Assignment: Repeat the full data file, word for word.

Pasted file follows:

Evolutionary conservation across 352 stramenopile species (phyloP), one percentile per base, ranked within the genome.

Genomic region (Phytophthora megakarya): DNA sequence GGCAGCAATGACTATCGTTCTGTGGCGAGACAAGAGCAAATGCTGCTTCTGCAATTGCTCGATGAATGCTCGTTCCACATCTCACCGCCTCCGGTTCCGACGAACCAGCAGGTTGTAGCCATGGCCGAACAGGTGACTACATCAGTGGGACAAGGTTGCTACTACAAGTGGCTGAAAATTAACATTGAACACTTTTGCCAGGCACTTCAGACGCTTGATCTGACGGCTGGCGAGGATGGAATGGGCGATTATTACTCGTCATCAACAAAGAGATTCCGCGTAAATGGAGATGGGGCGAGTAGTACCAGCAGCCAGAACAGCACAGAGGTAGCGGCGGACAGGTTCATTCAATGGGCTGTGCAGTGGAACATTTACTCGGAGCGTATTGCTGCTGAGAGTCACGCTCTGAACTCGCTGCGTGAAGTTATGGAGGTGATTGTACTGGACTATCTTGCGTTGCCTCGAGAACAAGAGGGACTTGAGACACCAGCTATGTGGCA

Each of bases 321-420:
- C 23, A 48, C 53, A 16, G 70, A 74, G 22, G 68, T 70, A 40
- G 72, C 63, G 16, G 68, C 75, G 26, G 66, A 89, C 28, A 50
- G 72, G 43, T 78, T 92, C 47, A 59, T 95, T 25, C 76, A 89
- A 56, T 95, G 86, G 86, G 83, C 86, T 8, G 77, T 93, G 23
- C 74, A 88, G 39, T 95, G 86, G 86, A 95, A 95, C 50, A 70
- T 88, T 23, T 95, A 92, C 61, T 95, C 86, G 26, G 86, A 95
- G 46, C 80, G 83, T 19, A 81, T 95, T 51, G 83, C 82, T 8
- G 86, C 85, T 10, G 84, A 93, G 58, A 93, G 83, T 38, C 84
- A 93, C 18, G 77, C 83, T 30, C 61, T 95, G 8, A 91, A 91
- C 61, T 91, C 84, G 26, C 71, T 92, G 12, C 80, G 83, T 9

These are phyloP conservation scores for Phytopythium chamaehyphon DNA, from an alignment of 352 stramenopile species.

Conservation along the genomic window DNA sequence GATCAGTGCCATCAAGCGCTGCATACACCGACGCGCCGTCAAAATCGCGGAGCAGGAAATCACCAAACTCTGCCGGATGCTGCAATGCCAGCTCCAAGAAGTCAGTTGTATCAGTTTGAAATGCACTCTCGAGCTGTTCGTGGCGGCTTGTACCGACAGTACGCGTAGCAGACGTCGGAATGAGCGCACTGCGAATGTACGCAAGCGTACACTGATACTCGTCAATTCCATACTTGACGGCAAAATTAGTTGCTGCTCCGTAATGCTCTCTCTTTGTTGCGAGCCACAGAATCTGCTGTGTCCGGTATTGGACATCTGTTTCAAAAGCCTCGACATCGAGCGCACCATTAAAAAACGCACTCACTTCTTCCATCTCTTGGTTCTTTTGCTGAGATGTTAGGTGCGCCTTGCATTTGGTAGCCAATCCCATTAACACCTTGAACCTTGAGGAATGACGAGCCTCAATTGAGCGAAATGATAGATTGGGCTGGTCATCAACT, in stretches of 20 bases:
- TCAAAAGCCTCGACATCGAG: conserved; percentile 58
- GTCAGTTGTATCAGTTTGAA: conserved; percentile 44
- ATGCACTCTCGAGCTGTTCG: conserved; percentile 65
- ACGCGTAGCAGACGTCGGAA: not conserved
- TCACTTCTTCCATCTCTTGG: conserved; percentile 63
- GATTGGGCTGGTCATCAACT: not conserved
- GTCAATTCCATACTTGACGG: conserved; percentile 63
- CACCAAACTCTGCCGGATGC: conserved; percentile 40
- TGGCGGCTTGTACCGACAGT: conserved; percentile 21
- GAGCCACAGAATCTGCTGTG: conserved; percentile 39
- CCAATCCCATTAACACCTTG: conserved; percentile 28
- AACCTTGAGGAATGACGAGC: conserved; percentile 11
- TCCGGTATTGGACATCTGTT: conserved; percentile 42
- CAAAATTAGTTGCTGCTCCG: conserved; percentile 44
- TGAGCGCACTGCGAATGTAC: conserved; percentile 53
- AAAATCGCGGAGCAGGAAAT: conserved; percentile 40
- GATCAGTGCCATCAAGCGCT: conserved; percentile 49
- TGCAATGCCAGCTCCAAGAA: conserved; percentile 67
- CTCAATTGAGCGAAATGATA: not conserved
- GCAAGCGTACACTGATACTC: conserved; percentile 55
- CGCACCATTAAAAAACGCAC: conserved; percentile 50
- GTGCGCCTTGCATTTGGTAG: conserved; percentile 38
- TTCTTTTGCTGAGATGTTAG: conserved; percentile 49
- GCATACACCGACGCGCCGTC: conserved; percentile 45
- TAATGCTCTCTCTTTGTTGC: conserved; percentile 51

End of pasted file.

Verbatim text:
Evolutionary conservation across 352 stramenopile species (phyloP), one percentile per base, ranked within the genome.

Genomic region (Phytophthora megakarya): DNA sequence GGCAGCAATGACTATCGTTCTGTGGCGAGACAAGAGCAAATGCTGCTTCTGCAATTGCTCGATGAATGCTCGTTCCACATCTCACCGCCTCCGGTTCCGACGAACCAGCAGGTTGTAGCCATGGCCGAACAGGTGACTACATCAGTGGGACAAGGTTGCTACTACAAGTGGCTGAAAATTAACATTGAACACTTTTGCCAGGCACTTCAGACGCTTGATCTGACGGCTGGCGAGGATGGAATGGGCGATTATTACTCGTCATCAACAAAGAGATTCCGCGTAAATGGAGATGGGGCGAGTAGTACCAGCAGCCAGAACAGCACAGAGGTAGCGGCGGACAGGTTCATTCAATGGGCTGTGCAGTGGAACATTTACTCGGAGCGTATTGCTGCTGAGAGTCACGCTCTGAACTCGCTGCGTGAAGTTATGGAGGTGATTGTACTGGACTATCTTGCGTTGCCTCGAGAACAAGAGGGACTTGAGACACCAGCTATGTGGCA

Each of bases 321-420:
- C 23, A 48, C 53, A 16, G 70, A 74, G 22, G 68, T 70, A 40
- G 72, C 63, G 16, G 68, C 75, G 26, G 66, A 89, C 28, A 50
- G 72, G 43, T 78, T 92, C 47, A 59, T 95, T 25, C 76, A 89
- A 56, T 95, G 86, G 86, G 83, C 86, T 8, G 77, T 93, G 23
- C 74, A 88, G 39, T 95, G 86, G 86, A 95, A 95, C 50, A 70
- T 88, T 23, T 95, A 92, C 61, T 95, C 86, G 26, G 86, A 95
- G 46, C 80, G 83, T 19, A 81, T 95, T 51, G 83, C 82, T 8
- G 86, C 85, T 10, G 84, A 93, G 58, A 93, G 83, T 38, C 84
- A 93, C 18, G 77, C 83, T 30, C 61, T 95, G 8, A 91, A 91
- C 61, T 91, C 84, G 26, C 71, T 92, G 12, C 80, G 83, T 9

These are phyloP conservation scores for Phytopythium chamaehyphon DNA, from an alignment of 352 stramenopile species.

Conservation along the genomic window DNA sequence GATCAGTGCCATCAAGCGCTGCATACACCGACGCGCCGTCAAAATCGCGGAGCAGGAAATCACCAAACTCTGCCGGATGCTGCAATGCCAGCTCCAAGAAGTCAGTTGTATCAGTTTGAAATGCACTCTCGAGCTGTTCGTGGCGGCTTGTACCGACAGTACGCGTAGCAGACGTCGGAATGAGCGCACTGCGAATGTACGCAAGCGTACACTGATACTCGTCAATTCCATACTTGACGGCAAAATTAGTTGCTGCTCCGTAATGCTCTCTCTTTGTTGCGAGCCACAGAATCTGCTGTGTCCGGTATTGGACATCTGTTTCAAAAGCCTCGACATCGAGCGCACCATTAAAAAACGCACTCACTTCTTCCATCTCTTGGTTCTTTTGCTGAGATGTTAGGTGCGCCTTGCATTTGGTAGCCAATCCCATTAACACCTTGAACCTTGAGGAATGACGAGCCTCAATTGAGCGAAATGATAGATTGGGCTGGTCATCAACT, in stretches of 20 bases:
- TCAAAAGCCTCGACATCGAG: conserved; percentile 58
- GTCAGTTGTATCAGTTTGAA: conserved; percentile 44
- ATGCACTCTCGAGCTGTTCG: conserved; percentile 65
- ACGCGTAGCAGACGTCGGAA: not conserved
- TCACTTCTTCCATCTCTTGG: conserved; percentile 63
- GATTGGGCTGGTCATCAACT: not conserved
- GTCAATTCCATACTTGACGG: conserved; percentile 63
- CACCAAACTCTGCCGGATGC: conserved; percentile 40
- TGGCGGCTTGTACCGACAGT: conserved; percentile 21
- GAGCCACAGAATCTGCTGTG: conserved; percentile 39
- CCAATCCCATTAACACCTTG: conserved; percentile 28
- AACCTTGAGGAATGACGAGC: conserved; percentile 11
- TCCGGTATTGGACATCTGTT: conserved; percentile 42
- CAAAATTAGTTGCTGCTCCG: conserved; percentile 44
- TGAGCGCACTGCGAATGTAC: conserved; percentile 53
- AAAATCGCGGAGCAGGAAAT: conserved; percentile 40
- GATCAGTGCCATCAAGCGCT: conserved; percentile 49
- TGCAATGCCAGCTCCAAGAA: conserved; percentile 67
- CTCAATTGAGCGAAATGATA: not conserved
- GCAAGCGTACACTGATACTC: conserved; percentile 55
- CGCACCATTAAAAAACGCAC: conserved; percentile 50
- GTGCGCCTTGCATTTGGTAG: conserved; percentile 38
- TTCTTTTGCTGAGATGTTAG: conserved; percentile 49
- GCATACACCGACGCGCCGTC: conserved; percentile 45
- TAATGCTCTCTCTTTGTTGC: conserved; percentile 51